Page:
‘Amazon Charts’ Re-Define ‘Best Seller’

The New York Times: Amazon now tracks “not only the top-selling digital and print books on Amazon, but the ones that customers spend the most time reading … With its lists, Amazon aims to redefine the notion of a best seller, expanding it to include books that are ‘borrowed’ from its e-book subscription service, and ones that are streamed on Audible. As a result, the lists give increased visibility to books that might not typically appear on other best-seller lists.”

“All of Amazon’s acquisitions and new features are having a cumulative effect, allowing the company to draw on its vast customer base and troves of data to discover what is popular, and return that information to customers, creating a lucrative feedback loop … Crowdsourcing and data mining are also driving the company’s approach to its bookstores, which act as showcases for books popular with customers on the site. While the stores have traditional categories, like fiction, nonfiction and travel, the most eye-catching shelves feature categories culled from Amazon’s customer data.”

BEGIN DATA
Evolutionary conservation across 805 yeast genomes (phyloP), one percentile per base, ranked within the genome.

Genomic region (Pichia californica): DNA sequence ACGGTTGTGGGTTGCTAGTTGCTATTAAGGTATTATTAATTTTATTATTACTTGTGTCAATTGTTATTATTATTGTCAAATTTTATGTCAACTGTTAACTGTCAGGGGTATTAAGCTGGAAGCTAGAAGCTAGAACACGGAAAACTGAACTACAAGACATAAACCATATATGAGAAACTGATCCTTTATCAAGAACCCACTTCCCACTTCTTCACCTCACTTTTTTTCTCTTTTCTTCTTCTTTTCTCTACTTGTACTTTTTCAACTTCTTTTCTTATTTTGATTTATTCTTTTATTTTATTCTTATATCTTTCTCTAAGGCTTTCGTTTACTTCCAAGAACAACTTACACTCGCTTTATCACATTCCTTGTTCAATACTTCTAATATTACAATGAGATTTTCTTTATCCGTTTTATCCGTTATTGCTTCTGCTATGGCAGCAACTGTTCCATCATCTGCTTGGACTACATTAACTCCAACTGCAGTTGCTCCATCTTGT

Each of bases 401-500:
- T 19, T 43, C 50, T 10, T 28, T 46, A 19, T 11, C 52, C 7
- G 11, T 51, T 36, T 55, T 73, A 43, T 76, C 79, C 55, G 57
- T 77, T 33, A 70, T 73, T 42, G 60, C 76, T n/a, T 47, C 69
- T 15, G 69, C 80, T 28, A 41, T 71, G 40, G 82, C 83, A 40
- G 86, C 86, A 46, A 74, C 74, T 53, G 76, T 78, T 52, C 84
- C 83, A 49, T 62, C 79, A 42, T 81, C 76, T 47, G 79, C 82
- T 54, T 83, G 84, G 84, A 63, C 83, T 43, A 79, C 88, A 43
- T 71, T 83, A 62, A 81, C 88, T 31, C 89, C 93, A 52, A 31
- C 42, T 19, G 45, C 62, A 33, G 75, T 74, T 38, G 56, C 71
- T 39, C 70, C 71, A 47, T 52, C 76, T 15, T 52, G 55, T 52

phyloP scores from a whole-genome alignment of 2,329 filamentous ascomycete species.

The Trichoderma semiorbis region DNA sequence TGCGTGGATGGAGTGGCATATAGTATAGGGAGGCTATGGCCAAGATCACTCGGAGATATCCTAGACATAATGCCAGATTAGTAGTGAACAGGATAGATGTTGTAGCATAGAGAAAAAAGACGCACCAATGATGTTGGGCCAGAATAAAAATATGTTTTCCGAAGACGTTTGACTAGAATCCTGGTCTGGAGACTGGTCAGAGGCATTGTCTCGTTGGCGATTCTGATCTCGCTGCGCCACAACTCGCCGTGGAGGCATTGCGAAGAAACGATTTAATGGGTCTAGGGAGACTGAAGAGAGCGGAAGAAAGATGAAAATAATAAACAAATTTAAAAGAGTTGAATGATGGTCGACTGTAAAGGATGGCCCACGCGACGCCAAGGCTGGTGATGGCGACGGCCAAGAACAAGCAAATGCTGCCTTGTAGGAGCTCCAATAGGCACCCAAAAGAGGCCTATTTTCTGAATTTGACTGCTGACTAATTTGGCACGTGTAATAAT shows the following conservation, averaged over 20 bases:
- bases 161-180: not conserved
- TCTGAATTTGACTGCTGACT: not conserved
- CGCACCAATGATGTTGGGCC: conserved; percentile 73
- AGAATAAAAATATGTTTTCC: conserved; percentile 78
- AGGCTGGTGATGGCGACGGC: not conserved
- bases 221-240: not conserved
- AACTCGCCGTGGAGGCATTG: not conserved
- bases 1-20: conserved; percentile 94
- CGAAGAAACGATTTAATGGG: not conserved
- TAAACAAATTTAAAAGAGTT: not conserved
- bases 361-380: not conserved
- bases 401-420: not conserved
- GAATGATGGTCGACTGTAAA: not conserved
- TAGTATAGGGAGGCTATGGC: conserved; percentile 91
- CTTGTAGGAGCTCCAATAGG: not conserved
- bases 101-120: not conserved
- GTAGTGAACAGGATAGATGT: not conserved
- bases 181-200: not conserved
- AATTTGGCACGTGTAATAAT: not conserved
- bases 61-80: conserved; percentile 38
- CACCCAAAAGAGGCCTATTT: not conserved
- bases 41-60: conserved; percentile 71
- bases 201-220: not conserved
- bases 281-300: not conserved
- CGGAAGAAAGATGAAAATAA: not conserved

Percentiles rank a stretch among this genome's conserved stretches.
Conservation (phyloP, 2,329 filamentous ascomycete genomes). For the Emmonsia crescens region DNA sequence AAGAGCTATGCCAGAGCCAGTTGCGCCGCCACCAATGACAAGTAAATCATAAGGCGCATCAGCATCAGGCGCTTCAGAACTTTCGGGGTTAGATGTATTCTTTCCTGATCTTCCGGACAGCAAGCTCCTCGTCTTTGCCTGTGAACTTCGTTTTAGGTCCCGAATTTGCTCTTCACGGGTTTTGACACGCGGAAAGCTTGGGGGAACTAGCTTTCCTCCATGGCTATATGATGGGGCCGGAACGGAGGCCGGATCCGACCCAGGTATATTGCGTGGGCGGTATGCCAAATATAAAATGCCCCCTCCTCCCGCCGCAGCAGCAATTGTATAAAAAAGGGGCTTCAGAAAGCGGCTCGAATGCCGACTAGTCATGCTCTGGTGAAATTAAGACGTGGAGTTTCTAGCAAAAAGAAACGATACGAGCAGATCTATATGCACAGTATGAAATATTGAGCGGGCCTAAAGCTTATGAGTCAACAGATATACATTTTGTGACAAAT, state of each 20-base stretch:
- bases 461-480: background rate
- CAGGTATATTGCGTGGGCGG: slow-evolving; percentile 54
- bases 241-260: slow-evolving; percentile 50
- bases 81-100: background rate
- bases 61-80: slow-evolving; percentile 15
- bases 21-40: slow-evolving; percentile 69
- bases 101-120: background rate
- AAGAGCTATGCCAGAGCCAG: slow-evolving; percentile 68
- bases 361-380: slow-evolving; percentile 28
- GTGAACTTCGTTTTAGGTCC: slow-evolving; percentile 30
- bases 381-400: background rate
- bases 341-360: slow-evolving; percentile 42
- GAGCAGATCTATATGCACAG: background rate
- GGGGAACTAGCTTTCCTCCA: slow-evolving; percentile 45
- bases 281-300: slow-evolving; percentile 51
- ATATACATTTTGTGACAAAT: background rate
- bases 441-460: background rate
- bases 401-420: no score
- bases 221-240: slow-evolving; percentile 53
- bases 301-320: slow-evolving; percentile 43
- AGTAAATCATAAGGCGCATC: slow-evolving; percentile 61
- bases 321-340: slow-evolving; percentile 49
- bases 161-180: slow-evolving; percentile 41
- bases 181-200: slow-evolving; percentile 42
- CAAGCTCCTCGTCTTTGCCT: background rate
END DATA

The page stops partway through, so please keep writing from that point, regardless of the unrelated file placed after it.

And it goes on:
“The first thing customers see when they walk into the store is a large display table, labeled Highly Rated, which includes books with an average rating of 4.8 stars or higher on a scale of 5 … Another display case, labeled Page-Turners, features books that people finish reading on their Kindle in fewer than three days … Another section features the most ‘wished for’ books from Amazon’s website … The books are all displayed face out. Under each book is a card with the average customer rating, the number of reviews and a featured review from an Amazon reader. Displaying the full cover of each book mimics the visual look of Amazon’s website, and might lure customers to unfamiliar titles.”

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